Yes, we do need to get the authentication issue under control … and probably we need to do so with the same mechanism that caused this mess in the first place unfortunately — everyone who has been harmed by identity theft needs to get together and form a HUGE class action lawsuit and put the whole damn industry out of business until it can be cleaned up.

  • Pete says:

    It seems to me that for this system to work, we would need some form of strong (retainable) identification as well as certifying authorities. The exciting part of crypto is that it provides the possibility of anonymity (though perhaps not privacy). However it is done, this is a house of cards without stronger identity (even if they are alternate forms from our “human” identity). Of course, the more forms of identification we have, the more likely we will need an aggregator like ChoicePoint (I think).

  • Axinar's says:

    The Importance of Authentication

    As counter-intuitive as it may seem, I believe that ultimately it is a religious issue. It certainly is a public policy issue that needs to be addressed, and it impacts financial concerns of just about everyone in the modern world, but it stems from …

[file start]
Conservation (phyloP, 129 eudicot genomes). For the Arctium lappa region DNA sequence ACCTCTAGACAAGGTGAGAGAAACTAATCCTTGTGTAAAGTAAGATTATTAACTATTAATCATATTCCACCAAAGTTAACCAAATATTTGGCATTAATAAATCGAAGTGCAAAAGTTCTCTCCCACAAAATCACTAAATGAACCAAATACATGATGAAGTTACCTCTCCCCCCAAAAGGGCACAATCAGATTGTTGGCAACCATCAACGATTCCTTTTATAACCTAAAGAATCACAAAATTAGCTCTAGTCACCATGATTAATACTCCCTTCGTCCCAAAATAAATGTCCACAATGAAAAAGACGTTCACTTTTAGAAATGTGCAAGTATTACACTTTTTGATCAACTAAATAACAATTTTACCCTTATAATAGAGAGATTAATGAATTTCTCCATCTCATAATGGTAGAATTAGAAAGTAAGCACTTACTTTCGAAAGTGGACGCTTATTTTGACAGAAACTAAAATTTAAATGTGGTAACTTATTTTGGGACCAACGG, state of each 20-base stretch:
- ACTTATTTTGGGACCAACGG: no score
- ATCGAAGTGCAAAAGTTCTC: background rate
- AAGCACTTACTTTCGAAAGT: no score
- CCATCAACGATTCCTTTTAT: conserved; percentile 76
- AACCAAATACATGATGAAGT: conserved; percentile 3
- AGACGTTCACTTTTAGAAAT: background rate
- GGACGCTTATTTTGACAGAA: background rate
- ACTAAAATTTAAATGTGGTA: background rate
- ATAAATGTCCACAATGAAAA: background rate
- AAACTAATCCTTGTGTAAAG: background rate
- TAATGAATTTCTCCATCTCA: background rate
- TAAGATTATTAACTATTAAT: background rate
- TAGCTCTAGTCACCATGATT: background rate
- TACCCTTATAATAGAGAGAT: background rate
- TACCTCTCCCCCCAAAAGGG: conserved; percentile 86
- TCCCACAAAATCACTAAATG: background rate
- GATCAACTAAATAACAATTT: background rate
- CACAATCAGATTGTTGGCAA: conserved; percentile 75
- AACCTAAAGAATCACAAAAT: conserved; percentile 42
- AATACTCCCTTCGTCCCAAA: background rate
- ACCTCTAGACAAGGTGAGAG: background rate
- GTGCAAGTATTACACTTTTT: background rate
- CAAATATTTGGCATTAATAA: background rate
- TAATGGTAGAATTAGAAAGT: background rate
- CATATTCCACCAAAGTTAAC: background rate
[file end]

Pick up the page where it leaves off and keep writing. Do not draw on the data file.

• At ChoicePoint, the point is on their heads, pt. 4

    Over at EmergentChaos, Adam Shostack has posted some thoughts on, “Privacy and Background Checks??? … I’m going to go a step further and put my own analysis of what this means. Background checks are a Risk Management mechanism. In the scenario o…

  • Iang says:

    Not to belittle Stefan’s achievments here (I also was working to help him get some of his stuff into action, until ZKS put a stop to that 😉 but the technological solution of better refining the data is really only half of the picture.
    As a sometime employer, I can see that being presented with a carefully crafted statement that gives me precisely what I *need* may be a valuable thing. But I also shy clear of agreeing that this is an ideal. In fact, I think as presented that would be a disaster.
    Possibly the reason for this is the principle of redundancy. Flying foot loose and fancy free here, I want to employ people who work well in my context, and fundamentally, it is *I* who make the call, and it is *I* who have the knowledge to make that judgement. I’m also the one who pays the costs of failure, for the most part.
    Not the individual, and not the careful partitioner of data a la Stefan’s admittedly revolutionary concepts.
    Which is to say, I want to be able to read *all* the data that I can. Which immediately puts the emphasis on my own responsibility; to make the right judgement, yes, but more, to also filter out the bad information and the uncorrelated, and to protect it.